The Logistic regression model is a supervised learning model which is used to forecast the possibility of a target variable. The dependent variable would have two classes, or we can say that it is binary coded as either 1 or 0, where 1 stands for the Yes and 0 stands for No.

It is one of the simplest algorithms in machine learning. It predicts P(Y=1) as a function of X. It can be used for various classification problems such as Diabetic detection, Cancer detection, and Spam detection.

### Types of Logistic Regression

Logistic regression with binary target variables is termed as binary logistic regressions. The target variables can be categorized into two or more categories, which can be predicted. The logistic regression can be further classified into the following categories:

1. Binary: In this type of classification, the dependent variable will have either of the two cases; either 1 or 0, such that 1 represents win/yes and 0 is for loss/no.

- Multinomial:
- Ordinal:

### Assumptions in Logistic Regression

- In binary logistic regression, the target should be binary, and the result is denoted by the factor level 1.
- The independent variables should be independent of each other, in a sense that there should not be any multi-collinearity in the models.
- Only meaningful variables should be included in the model.
- For a logistic regression model, large sample size to be included

Binary Logistic Regression Model

It is one of the simpler logistic regression models in which the dependent variables are in two forms; either 1 or 0. It models a relationship between multiple predictor/independent variables and a binary dependent variable in order to discover the finest suitable model. It calculates the probability of an occurring event by the best-fitted data to the logit function. In this the linear function is used to feed as input to the other function, which is mathematically given as;

y = b_{0}+b_{1}x

Now apply the sigmoid function to the line;

Using the above two equations, we can deduce the logistic regression equation as follows;

ln = p/(1-p)=b_{0}+b_{1}x

We will see how the logistic regression manages to separate some categories and predict the outcome. For this, we will use a database which contains the information about the user in Social Network, such as User ID, Age, Gender, and Estimated Salary. The social_network has many clients who can put ads on a social network. One of the employees from Car Company has launched an SUV car on the ridiculously low price.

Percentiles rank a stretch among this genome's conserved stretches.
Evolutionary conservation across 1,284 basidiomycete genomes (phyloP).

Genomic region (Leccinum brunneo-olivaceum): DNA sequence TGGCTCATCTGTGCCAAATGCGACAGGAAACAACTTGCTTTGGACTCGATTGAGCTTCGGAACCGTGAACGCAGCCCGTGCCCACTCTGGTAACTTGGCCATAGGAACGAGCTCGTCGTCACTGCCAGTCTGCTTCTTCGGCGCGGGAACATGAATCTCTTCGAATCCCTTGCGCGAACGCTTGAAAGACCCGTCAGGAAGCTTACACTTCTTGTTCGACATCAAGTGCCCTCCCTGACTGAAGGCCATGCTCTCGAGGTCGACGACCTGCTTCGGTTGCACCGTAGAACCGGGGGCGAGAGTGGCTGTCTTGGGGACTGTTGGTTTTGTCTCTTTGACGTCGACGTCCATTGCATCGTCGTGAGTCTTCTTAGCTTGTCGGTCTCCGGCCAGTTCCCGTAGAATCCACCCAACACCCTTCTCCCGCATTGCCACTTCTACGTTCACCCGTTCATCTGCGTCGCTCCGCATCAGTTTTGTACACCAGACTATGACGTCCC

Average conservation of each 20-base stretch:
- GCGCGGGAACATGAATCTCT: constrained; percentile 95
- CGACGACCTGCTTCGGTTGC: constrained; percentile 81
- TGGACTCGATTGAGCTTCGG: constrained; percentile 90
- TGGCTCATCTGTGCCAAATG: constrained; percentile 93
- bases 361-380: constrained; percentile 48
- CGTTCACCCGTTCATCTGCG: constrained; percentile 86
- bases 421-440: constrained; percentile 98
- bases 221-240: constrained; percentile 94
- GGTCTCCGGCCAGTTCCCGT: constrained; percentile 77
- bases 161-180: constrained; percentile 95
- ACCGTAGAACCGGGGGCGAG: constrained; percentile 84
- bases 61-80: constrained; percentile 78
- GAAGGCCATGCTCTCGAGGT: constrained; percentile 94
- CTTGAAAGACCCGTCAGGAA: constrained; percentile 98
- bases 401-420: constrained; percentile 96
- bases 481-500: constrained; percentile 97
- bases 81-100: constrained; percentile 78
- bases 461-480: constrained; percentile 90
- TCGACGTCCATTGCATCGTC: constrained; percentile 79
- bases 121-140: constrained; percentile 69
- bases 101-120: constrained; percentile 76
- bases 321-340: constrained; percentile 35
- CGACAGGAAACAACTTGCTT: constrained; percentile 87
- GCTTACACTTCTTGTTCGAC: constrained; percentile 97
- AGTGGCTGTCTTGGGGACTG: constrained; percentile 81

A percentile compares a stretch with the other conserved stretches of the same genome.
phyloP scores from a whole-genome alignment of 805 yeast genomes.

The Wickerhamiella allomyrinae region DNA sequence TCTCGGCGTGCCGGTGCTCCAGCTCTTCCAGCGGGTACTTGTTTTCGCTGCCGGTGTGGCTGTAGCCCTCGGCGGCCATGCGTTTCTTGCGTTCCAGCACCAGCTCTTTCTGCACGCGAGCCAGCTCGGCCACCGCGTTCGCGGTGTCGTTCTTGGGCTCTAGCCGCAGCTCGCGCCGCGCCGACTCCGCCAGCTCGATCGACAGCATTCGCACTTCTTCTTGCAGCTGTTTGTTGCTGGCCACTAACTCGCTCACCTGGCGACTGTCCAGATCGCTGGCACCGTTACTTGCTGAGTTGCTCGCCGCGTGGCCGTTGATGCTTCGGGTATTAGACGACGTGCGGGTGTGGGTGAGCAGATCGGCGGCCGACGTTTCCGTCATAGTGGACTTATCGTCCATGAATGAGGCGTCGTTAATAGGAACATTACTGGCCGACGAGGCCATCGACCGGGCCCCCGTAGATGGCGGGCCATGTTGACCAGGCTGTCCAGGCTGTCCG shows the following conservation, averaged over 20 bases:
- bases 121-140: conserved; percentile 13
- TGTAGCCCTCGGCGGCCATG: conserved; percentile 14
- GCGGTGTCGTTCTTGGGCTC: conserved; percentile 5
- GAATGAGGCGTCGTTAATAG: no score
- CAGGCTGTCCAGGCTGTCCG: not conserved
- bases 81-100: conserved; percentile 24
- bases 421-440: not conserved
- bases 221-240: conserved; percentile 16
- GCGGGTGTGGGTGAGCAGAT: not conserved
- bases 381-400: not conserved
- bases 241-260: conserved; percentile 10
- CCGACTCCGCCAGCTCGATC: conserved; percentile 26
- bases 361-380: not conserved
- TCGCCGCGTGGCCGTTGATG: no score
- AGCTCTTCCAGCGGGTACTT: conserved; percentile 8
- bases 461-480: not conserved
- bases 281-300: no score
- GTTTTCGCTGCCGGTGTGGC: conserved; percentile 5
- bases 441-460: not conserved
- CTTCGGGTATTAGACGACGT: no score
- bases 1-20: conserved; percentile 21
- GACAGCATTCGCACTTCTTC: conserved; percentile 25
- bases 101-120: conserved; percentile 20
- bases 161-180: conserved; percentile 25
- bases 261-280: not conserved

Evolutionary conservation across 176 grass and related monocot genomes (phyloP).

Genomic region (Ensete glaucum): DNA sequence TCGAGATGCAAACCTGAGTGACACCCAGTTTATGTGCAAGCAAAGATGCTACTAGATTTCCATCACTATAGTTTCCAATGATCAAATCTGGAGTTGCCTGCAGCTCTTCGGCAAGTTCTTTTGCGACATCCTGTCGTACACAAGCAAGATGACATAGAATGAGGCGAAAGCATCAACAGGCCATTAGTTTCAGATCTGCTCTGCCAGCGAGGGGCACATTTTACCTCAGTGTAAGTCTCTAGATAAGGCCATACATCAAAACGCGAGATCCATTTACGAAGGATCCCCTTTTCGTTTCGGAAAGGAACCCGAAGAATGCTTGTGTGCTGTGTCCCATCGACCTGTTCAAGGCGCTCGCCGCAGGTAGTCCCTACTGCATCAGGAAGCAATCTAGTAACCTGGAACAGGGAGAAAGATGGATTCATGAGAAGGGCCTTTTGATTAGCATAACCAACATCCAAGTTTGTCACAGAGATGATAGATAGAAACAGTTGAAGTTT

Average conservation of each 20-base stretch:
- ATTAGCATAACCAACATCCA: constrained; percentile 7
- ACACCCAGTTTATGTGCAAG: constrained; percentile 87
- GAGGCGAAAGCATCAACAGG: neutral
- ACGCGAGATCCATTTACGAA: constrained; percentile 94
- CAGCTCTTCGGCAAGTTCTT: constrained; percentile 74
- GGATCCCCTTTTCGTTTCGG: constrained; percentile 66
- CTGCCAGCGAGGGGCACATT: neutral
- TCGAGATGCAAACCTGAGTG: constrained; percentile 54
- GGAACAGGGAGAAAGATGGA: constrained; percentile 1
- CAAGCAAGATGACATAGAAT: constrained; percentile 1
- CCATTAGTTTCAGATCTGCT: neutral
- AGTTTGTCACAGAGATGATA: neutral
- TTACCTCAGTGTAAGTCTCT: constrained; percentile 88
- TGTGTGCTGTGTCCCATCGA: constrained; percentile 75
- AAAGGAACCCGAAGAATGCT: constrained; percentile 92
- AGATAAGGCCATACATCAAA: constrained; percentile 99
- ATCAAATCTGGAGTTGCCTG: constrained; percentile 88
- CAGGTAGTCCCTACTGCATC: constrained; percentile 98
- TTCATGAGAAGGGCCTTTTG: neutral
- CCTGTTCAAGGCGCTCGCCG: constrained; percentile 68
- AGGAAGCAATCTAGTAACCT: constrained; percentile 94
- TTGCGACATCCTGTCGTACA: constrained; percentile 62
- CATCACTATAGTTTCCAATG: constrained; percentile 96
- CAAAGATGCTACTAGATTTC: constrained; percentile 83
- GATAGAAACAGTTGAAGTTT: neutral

We are trying to see which users on the social network are going to buy the SUV on the basis of age & estimated salary variable. So, our matrix of the feature will be Age & Estimated Salary. We are going to find the correlation between them and also if they will purchase or not.

We will first undergo importing libraries as well as the dataset, and then we will perform data pre-processing steps;

0 1 2 3 4 5 6 | #import the library and the dataset import numpy as np import pandas as pd import matplotlib.pyplot as mpt dataset= pd.read_csv ('Social_Network_Ads.csv') |

After importing the data, you can
check it by clicking on **a dataset** in
**Variable Explorer**. This is the data
given below:

Now we will extract the feature
matrix and the matrix of the dependent variable. The **feature matrix** is contained in **the
X** variable, and the **dependent
variable** matrix is retained in **the Y**
variable.

0 1 2 3 4 | #extracting matrix of independent variables and dependent variables X= dataset.iloc [:,[2,3]]. values Y= dataset.iloc [:, 4].values |

On executing the above two lines, the following output is given below:

For X:

For Y:

We will now split the dataset
into a training set and the test set. As we have 400 observations, so a good
test size would be **300 **observations
in the **training set** and the leftover
**100** observations in the **test set**. And then we will apply
feature scaling, as we want the accurate results to predict which users are
actually going to buy the SUV’s.

0 1 2 3 4 5 6 7 8 9 | #splitting the dataset from sklearn. model_selection import train_test_split X_train, X_test, Y_train, Y_test=train_test_split(X,Y,test_size=0.25,random_state=0) #feature scaling from sklearn.preprocessing import StandardScaler sc_X=StandardScaler() X_train=sc_X.fit_transform(X_train) X_test=sc_X.transform(X_test) |

Output:

From the images given above, it